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Balance transfer credit cards: benefits and drawbacks

February 26, 2013
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credit cards Balance transfer credit cards: benefits and drawbacks

Balance transfer credit cards

Managing finances can become tedious when you’re struggling to pay current expenses as well as old debts. While many consumers strive to pay for purchases with cash or a debit card, there are times when this isn’t possible, and purchases have to be made with credit.

Of course the caveat to credit card use is the interest charges that are accrued each month that a balance isn’t paid in full. However consumers in good financial standing can transfer those outstanding balances to a balance transfer credit card, and sidestep mountains of interest while paying down their debt.

There are benefits and drawbacks to using a balance transfer credit card. As mentioned before, these cards give consumers a grace period, during which they are given a zero, or low percentage interest rate on their existing balance for a period of time. This decreased interest rate gives them a bit of breathing room, and time to pay down their debt without accruing interest, which would ultimately slow the pace of a final payoff.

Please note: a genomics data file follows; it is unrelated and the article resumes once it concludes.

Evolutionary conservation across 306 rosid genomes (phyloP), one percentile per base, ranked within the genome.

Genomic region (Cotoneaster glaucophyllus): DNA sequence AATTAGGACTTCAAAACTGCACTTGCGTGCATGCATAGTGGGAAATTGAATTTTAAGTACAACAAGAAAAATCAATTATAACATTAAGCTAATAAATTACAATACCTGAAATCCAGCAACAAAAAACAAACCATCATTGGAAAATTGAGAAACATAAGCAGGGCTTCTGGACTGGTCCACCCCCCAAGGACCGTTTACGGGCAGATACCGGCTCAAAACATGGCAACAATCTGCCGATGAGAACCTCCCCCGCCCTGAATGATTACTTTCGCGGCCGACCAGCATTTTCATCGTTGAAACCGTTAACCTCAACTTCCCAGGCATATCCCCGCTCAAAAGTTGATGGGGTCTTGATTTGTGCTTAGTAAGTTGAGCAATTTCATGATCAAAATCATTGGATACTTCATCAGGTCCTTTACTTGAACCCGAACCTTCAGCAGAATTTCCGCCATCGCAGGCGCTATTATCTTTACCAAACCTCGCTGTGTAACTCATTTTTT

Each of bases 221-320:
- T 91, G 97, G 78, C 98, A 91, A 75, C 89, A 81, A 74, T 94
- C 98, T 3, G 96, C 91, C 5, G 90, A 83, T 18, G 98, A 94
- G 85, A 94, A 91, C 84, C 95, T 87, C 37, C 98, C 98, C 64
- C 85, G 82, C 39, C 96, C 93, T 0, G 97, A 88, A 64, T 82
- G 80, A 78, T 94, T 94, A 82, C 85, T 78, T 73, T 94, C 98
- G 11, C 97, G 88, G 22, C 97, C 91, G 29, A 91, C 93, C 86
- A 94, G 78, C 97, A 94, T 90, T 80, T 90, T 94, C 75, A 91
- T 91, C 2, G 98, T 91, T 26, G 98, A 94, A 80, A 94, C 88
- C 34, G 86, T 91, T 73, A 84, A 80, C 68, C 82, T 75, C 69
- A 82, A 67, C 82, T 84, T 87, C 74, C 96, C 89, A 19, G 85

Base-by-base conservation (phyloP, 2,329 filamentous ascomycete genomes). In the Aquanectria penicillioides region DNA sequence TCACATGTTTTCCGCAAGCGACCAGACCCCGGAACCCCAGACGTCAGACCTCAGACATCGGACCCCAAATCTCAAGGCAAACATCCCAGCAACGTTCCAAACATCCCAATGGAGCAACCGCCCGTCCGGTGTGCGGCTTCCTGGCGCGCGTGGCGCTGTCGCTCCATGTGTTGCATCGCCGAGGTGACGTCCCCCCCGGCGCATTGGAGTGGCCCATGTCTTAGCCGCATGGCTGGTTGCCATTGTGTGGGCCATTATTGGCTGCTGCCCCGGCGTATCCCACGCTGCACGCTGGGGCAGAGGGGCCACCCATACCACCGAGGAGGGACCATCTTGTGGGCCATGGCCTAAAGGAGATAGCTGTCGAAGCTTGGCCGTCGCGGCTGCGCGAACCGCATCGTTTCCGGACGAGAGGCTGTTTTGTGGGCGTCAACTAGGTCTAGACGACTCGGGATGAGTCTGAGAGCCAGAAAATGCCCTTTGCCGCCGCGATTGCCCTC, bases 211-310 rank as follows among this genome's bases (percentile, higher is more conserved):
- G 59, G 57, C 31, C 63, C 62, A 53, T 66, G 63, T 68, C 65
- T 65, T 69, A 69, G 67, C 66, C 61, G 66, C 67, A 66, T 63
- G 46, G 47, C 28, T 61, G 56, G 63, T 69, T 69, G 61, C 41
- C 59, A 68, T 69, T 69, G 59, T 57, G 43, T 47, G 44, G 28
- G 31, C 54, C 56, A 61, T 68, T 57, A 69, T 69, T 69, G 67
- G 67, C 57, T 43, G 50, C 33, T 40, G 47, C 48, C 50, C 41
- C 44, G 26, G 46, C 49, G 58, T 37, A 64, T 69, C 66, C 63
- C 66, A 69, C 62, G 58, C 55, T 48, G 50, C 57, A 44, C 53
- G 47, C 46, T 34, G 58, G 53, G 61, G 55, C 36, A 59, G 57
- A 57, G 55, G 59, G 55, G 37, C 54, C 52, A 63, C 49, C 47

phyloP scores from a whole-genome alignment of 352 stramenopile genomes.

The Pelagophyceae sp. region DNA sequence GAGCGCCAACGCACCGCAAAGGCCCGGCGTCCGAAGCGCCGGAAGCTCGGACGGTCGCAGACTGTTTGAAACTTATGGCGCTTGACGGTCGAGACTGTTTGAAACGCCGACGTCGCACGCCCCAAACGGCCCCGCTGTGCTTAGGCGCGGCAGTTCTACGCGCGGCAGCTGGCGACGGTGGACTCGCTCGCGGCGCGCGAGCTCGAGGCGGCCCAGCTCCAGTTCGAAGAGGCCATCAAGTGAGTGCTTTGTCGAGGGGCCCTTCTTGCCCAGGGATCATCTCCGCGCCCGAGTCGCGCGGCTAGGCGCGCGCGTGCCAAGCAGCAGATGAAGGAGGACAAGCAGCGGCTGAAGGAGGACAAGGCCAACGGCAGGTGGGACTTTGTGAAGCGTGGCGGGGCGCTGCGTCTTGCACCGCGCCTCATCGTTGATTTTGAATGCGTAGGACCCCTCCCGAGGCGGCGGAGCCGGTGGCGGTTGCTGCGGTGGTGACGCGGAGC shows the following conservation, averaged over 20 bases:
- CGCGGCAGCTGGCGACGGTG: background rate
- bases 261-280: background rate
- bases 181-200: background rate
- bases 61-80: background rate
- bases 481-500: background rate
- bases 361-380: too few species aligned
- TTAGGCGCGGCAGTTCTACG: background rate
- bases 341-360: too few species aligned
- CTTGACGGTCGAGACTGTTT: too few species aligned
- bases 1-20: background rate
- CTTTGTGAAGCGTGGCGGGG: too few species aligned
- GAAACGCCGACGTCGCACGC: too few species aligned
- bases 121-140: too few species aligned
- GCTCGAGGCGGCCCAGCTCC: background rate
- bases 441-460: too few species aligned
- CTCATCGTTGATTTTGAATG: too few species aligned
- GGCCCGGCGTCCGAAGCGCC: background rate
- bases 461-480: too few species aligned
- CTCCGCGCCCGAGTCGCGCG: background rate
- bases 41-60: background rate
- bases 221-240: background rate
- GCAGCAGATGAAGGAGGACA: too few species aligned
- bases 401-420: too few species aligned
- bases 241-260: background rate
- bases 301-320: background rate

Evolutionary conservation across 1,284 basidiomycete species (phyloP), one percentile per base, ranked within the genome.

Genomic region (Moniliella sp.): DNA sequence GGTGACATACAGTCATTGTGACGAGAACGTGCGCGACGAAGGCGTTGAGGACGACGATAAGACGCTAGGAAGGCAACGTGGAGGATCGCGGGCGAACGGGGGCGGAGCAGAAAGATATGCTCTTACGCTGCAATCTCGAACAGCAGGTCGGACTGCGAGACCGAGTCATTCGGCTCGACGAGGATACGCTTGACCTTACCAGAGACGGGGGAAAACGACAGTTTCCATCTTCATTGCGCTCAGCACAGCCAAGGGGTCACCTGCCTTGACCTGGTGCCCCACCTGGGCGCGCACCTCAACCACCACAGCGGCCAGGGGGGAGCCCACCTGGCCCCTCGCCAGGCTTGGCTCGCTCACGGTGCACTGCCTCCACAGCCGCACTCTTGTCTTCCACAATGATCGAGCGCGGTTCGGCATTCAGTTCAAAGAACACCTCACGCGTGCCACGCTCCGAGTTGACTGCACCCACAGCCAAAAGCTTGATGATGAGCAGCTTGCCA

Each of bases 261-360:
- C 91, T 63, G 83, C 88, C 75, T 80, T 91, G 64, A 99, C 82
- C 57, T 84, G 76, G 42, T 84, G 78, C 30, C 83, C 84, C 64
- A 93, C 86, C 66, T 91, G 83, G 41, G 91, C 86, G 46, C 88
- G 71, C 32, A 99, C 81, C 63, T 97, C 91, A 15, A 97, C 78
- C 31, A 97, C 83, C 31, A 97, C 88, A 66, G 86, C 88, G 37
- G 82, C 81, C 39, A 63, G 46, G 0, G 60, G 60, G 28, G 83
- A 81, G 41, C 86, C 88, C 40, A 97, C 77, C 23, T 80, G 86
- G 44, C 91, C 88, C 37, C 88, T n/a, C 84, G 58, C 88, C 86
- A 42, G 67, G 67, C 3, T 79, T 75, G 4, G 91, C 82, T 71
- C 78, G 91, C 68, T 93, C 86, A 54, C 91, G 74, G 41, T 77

Additionally, if the card user makes their payments on time, this option can potentially boost their credit, and foster a new relationship with a viable creditor. Users can also receive points, rewards and other incentives for transferring their balances.



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Transferring debt has advantages and disadvantages

But giving consumers the ability to transfer their debt doesn’t come without a cost. Cardholders will likely be charged an upfront balance transfer fee, equal to a percentage of their outstanding balance. This amount will be lower than having interest charges accrue on top of a principal balance, but it is a cost to consider.

It should also be emphasized that this method is meant to benefit cardholders by offering a period of low interest, and is not meant for consumers to transfer a balance, and then keep adding to it. In fact, cardholders should read the fine print to make sure the introductory interest rates apply to both new purchases as well as the original transferred balance; if this is not the case, then any new purchases not paid in full will be charged a finance charge at a normal rate.

And finally, cardholders shouldn’t try to use balance transfer cards to forgo fixing their debt problems. Opening multiple cards and not paying down those balances sends warning signs to creditors, and they will eventually stop extending credit to you. So weigh these pros and cons, and decide if you can responsibly utilize a balance transfer card’s low interest rates to rapidly pay down your debts with no penalty from interest.

Destiny Bennett is a journalist who has earned double communications' degrees in Journalism and Public Relations, as well as a certification in Business from The University of Texas at Austin. She has written stories for AustinWoman Magazine as well as various University of Texas publications and enjoys the art of telling a story. Her interests include finance, technology, social media...and watching HGTV religiously.



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